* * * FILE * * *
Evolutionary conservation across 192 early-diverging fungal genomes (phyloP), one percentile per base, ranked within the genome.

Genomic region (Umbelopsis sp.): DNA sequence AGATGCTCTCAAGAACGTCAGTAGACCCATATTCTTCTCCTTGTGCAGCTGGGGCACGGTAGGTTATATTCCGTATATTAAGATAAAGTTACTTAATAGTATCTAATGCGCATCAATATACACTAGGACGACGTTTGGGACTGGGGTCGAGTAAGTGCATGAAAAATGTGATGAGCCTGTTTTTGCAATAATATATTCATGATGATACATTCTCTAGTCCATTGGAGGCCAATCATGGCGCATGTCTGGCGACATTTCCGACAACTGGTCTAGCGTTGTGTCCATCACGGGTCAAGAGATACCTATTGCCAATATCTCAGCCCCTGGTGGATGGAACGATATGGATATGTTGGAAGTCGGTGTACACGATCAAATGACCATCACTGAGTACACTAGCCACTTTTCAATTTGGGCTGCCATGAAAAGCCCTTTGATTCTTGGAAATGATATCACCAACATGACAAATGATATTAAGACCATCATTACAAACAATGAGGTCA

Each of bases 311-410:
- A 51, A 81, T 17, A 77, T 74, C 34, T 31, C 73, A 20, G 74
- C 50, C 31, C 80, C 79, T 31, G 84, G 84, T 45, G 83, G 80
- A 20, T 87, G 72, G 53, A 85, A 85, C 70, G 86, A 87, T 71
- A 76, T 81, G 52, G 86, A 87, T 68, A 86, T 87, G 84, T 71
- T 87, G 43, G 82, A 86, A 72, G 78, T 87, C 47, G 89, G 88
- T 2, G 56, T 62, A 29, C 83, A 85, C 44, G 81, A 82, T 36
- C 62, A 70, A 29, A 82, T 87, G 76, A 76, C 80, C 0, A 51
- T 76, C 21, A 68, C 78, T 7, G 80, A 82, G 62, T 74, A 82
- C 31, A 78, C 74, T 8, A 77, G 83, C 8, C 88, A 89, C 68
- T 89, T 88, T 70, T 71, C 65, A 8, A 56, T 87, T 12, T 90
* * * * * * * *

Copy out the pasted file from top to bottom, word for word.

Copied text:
Evolutionary conservation across 192 early-diverging fungal genomes (phyloP), one percentile per base, ranked within the genome.

Genomic region (Umbelopsis sp.): DNA sequence AGATGCTCTCAAGAACGTCAGTAGACCCATATTCTTCTCCTTGTGCAGCTGGGGCACGGTAGGTTATATTCCGTATATTAAGATAAAGTTACTTAATAGTATCTAATGCGCATCAATATACACTAGGACGACGTTTGGGACTGGGGTCGAGTAAGTGCATGAAAAATGTGATGAGCCTGTTTTTGCAATAATATATTCATGATGATACATTCTCTAGTCCATTGGAGGCCAATCATGGCGCATGTCTGGCGACATTTCCGACAACTGGTCTAGCGTTGTGTCCATCACGGGTCAAGAGATACCTATTGCCAATATCTCAGCCCCTGGTGGATGGAACGATATGGATATGTTGGAAGTCGGTGTACACGATCAAATGACCATCACTGAGTACACTAGCCACTTTTCAATTTGGGCTGCCATGAAAAGCCCTTTGATTCTTGGAAATGATATCACCAACATGACAAATGATATTAAGACCATCATTACAAACAATGAGGTCA

Each of bases 311-410:
- A 51, A 81, T 17, A 77, T 74, C 34, T 31, C 73, A 20, G 74
- C 50, C 31, C 80, C 79, T 31, G 84, G 84, T 45, G 83, G 80
- A 20, T 87, G 72, G 53, A 85, A 85, C 70, G 86, A 87, T 71
- A 76, T 81, G 52, G 86, A 87, T 68, A 86, T 87, G 84, T 71
- T 87, G 43, G 82, A 86, A 72, G 78, T 87, C 47, G 89, G 88
- T 2, G 56, T 62, A 29, C 83, A 85, C 44, G 81, A 82, T 36
- C 62, A 70, A 29, A 82, T 87, G 76, A 76, C 80, C 0, A 51
- T 76, C 21, A 68, C 78, T 7, G 80, A 82, G 62, T 74, A 82
- C 31, A 78, C 74, T 8, A 77, G 83, C 8, C 88, A 89, C 68
- T 89, T 88, T 70, T 71, C 65, A 8, A 56, T 87, T 12, T 90